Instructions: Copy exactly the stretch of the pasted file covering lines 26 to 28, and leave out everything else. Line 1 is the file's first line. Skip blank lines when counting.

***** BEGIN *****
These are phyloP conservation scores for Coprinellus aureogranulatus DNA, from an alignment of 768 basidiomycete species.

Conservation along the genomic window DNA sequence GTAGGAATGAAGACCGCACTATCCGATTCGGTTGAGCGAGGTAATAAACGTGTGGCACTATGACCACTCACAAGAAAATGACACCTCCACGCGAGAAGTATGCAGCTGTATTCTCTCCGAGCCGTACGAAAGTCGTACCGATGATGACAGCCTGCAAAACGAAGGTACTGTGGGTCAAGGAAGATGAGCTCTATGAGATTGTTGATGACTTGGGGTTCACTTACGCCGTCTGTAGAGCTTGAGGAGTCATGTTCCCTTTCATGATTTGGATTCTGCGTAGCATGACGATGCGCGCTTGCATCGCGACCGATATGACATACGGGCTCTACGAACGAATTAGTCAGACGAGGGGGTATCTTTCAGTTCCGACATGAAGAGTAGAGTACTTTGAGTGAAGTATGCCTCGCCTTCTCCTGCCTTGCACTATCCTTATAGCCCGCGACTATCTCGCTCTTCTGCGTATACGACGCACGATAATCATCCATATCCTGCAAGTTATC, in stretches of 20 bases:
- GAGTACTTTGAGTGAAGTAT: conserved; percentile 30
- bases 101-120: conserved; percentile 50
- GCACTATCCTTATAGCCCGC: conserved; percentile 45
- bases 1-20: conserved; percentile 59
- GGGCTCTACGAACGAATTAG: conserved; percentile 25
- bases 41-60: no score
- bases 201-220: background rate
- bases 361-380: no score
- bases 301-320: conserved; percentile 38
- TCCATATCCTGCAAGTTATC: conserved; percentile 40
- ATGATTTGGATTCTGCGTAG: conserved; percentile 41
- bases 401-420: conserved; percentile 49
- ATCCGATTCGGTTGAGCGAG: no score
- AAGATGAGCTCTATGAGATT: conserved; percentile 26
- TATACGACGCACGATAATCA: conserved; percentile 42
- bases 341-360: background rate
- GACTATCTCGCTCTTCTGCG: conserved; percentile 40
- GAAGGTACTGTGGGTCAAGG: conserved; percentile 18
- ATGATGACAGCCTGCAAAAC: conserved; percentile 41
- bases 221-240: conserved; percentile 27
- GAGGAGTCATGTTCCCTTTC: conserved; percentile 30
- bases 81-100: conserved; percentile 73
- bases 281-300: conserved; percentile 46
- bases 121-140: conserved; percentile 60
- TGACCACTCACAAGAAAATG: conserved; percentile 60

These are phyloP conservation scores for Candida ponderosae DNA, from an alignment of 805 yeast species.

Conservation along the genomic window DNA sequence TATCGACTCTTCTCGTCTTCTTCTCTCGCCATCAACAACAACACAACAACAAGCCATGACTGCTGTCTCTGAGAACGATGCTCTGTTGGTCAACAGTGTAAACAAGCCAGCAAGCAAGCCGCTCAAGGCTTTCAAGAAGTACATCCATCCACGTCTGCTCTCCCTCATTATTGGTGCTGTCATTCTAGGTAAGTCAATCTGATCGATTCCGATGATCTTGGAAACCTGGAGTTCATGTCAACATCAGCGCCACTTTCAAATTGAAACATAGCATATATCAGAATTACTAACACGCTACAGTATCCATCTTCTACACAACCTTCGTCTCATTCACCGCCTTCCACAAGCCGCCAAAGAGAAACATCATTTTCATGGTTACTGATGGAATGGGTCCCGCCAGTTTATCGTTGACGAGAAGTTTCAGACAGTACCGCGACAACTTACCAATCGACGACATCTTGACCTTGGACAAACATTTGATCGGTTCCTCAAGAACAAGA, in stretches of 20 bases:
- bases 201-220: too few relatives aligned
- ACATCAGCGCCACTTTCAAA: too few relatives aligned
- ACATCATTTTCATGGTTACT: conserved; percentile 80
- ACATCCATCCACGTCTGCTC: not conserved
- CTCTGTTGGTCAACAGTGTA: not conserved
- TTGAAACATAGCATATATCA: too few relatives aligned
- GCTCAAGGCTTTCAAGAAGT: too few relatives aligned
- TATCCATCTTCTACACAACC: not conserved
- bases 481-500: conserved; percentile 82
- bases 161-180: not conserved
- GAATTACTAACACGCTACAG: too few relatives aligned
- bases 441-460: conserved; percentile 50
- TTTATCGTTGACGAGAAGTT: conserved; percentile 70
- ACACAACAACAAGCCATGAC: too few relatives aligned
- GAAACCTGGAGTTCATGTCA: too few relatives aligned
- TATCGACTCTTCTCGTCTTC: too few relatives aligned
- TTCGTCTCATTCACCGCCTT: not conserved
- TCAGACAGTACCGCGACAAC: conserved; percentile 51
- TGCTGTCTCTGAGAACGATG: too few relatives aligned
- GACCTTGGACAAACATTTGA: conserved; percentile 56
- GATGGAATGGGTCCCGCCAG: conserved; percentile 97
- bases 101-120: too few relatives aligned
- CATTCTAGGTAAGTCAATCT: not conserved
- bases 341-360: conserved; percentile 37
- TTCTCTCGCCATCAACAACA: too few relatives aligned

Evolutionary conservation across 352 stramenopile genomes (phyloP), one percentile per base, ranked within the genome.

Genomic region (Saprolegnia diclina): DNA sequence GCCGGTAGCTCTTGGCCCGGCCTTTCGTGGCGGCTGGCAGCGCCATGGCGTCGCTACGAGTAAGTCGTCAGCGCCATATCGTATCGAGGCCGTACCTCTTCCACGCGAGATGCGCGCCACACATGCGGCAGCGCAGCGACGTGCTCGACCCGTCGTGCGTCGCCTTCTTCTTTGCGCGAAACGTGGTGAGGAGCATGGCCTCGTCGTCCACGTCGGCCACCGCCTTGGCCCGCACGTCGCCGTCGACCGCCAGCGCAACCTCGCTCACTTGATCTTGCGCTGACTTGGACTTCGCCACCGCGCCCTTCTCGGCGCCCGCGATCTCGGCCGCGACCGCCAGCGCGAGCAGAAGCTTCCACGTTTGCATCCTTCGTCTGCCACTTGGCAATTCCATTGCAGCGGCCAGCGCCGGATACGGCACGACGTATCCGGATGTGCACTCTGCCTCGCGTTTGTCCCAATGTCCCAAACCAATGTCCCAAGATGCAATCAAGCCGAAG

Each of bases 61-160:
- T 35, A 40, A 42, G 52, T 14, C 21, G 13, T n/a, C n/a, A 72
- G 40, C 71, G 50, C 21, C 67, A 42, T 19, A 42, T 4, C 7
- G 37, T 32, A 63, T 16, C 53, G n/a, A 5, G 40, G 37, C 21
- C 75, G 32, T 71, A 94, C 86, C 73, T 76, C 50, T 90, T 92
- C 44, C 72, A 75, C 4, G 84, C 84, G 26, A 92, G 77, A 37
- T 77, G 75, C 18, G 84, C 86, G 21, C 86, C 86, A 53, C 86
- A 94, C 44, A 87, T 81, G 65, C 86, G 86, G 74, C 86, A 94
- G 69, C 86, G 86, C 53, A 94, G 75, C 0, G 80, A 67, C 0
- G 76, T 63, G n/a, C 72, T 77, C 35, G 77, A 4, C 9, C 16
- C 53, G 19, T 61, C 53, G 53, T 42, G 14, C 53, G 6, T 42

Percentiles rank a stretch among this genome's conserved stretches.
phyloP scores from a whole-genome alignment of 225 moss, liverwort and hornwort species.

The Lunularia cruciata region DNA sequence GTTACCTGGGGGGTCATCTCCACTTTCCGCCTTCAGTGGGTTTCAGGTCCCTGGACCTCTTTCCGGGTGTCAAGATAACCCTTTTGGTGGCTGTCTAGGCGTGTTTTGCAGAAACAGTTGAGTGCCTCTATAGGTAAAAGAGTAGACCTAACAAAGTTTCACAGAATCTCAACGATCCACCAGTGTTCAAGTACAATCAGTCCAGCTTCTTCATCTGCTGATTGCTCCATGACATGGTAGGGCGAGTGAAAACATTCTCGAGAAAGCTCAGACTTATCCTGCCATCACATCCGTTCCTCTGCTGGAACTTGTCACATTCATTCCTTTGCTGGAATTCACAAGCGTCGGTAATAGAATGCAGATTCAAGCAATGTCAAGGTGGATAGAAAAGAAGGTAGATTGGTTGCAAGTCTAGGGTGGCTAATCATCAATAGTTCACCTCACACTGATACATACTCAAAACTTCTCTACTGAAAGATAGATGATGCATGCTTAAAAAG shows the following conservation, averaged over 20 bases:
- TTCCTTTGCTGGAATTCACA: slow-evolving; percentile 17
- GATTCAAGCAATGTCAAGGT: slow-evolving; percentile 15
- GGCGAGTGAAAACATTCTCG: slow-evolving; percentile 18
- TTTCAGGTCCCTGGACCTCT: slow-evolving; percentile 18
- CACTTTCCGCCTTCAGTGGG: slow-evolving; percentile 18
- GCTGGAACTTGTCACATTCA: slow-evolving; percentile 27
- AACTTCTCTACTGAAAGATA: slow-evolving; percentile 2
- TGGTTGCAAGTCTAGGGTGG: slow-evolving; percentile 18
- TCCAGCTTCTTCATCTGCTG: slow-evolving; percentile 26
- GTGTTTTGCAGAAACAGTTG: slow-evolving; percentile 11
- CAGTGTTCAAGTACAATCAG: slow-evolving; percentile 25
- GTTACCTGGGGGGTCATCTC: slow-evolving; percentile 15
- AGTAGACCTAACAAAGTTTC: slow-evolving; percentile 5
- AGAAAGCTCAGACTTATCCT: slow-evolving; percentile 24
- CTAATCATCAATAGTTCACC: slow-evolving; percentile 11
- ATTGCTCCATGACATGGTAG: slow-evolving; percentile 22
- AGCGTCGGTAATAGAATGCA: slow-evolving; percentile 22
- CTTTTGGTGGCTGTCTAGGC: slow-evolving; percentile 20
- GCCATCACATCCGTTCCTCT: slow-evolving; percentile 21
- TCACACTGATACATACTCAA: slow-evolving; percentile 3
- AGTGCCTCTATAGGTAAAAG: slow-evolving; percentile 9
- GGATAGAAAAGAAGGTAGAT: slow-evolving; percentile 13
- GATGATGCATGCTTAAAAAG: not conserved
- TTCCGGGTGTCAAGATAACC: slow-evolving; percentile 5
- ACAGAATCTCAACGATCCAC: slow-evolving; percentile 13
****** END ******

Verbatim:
- bases 121-140: conserved; percentile 60
- TGACCACTCACAAGAAAATG: conserved; percentile 60

These are phyloP conservation scores for Candida ponderosae DNA, from an alignment of 805 yeast species.